WATCH | Finance minister, Opposition leader discuss 2021 budget:
Last month, newly inaugurated U.S. President Joe Biden revoked a cross-border permit for the pipeline, which was to run from Hardisty, Alta., to Nebraska before joining existing pipelines to the Gulf Coast.
As of this month, Alberta had invested nearly $1.3 billion in both equity and loan guarantees for the project. The loss is excluded from the budget because the government is still exploring its options to recoup some of that money, officials said.
The government has also pared back spending on the Canadian Energy Centre — the government funded, privately operated "war room" created to spread positive messages about the province's oil and gas sector.
Originally pegged as a $30-million yearly endeavour, the government cut spending on the war room last March when the pandemic hit. The organization was on track to spend $4.7 million this year, and its budget is $12 million for the coming year, said Kavi Bal, press secretary to Energy Minister Sonya Savage.
The government will also create an "environmental, social and governance secretariat" for $2 million a year.
Critics lament job cuts, spending trims
Opposition NDP leader Rachel Notley said she's disappointed both by the reduced level of spending and how the government intends to invest public funds.
She said the budget lacks a plan for economic growth and diversification.
"It's a little bit of a deer in the headlights budget. It's like they didn't know what to do. And the problem is, we are losing out in the meantime."
And while the government touts its record health spending, the expense is less per capita than it was under the NDP government if inflation is factored in, she said.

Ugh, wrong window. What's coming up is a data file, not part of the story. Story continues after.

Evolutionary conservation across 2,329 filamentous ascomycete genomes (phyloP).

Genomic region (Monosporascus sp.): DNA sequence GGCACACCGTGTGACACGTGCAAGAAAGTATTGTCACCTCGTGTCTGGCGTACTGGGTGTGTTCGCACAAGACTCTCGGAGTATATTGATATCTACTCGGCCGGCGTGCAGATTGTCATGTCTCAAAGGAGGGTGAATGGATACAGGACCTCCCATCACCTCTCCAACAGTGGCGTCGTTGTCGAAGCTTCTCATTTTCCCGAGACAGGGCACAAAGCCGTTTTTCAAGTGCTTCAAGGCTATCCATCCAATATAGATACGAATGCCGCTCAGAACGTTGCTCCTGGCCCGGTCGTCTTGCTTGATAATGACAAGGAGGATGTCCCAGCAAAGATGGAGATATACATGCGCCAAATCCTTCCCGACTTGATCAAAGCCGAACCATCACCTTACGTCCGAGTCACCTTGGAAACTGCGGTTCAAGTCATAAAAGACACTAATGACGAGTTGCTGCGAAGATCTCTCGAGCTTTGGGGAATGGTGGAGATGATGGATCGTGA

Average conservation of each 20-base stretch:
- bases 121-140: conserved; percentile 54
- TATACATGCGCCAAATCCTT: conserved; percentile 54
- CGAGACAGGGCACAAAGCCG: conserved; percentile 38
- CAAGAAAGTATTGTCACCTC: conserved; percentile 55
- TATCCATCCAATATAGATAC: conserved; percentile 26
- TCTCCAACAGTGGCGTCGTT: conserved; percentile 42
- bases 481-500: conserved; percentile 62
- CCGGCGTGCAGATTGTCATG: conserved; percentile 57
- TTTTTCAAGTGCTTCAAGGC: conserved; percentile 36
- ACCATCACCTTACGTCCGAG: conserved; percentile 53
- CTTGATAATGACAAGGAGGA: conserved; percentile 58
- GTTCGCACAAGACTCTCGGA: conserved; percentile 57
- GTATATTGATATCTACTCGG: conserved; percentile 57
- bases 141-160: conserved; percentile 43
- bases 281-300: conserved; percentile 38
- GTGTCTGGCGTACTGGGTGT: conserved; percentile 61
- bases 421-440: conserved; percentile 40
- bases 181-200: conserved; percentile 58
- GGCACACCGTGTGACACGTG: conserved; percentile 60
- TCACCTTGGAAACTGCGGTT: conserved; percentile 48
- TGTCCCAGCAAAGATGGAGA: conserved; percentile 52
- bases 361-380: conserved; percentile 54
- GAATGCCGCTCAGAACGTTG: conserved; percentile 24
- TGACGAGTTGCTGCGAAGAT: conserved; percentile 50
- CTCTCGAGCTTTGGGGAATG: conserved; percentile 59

The government has said it wants to deliver health services more efficiently, including contracting out some services when cost savings are significant.
Although the government predicted job gains in the health sector, it expects 750 fewer people will be working full time for post-secondary institutions.
A multi-year plan to reduce the amount of money flowing to colleges, universities and polytechnics continued on Thursday with a $174-million reduction in operating funding to the 26 schools. Maintenance funding will also decrease.
Rowan Ley, president of the Council of Alberta University Students, said post-secondary education is the worst place to cut if the province is trying to attract a dynamic, innovative and educated young workforce.
"It's not just disappointing to students," he said. "It's disappointing to parents, who thought that they were going to be able to send their children to a world-class institution in Alberta, and their children will now have to go to B.C. or Ontario to get that education that they once could have gotten here."
The government is also continuing with its four-year plan to reduce the provincial government workforce by 7.7 per cent. The budget predicted a net reduction of 311 full-time jobs in the public service next year.
Guy Smith, President of the Alberta Union of Provincial Employees, said union members are prepared for labour unrest in the coming year. The government appears to have made assumptions about public sector wages that are still unsettled at the bargaining table, he said.
"It's another job-killing budget," Smith said. "How on earth are we ever going to get out of this economic crisis that we're in and get us through the health-care crisis that we're in if this government intends on cutting jobs and government services and in post-secondary and in other parts of the public sector."
MLAs are expected to debate the budget in the legislature starting the second week of March.
With files from Michelle Bellefontaine, Raffy Boudjikanian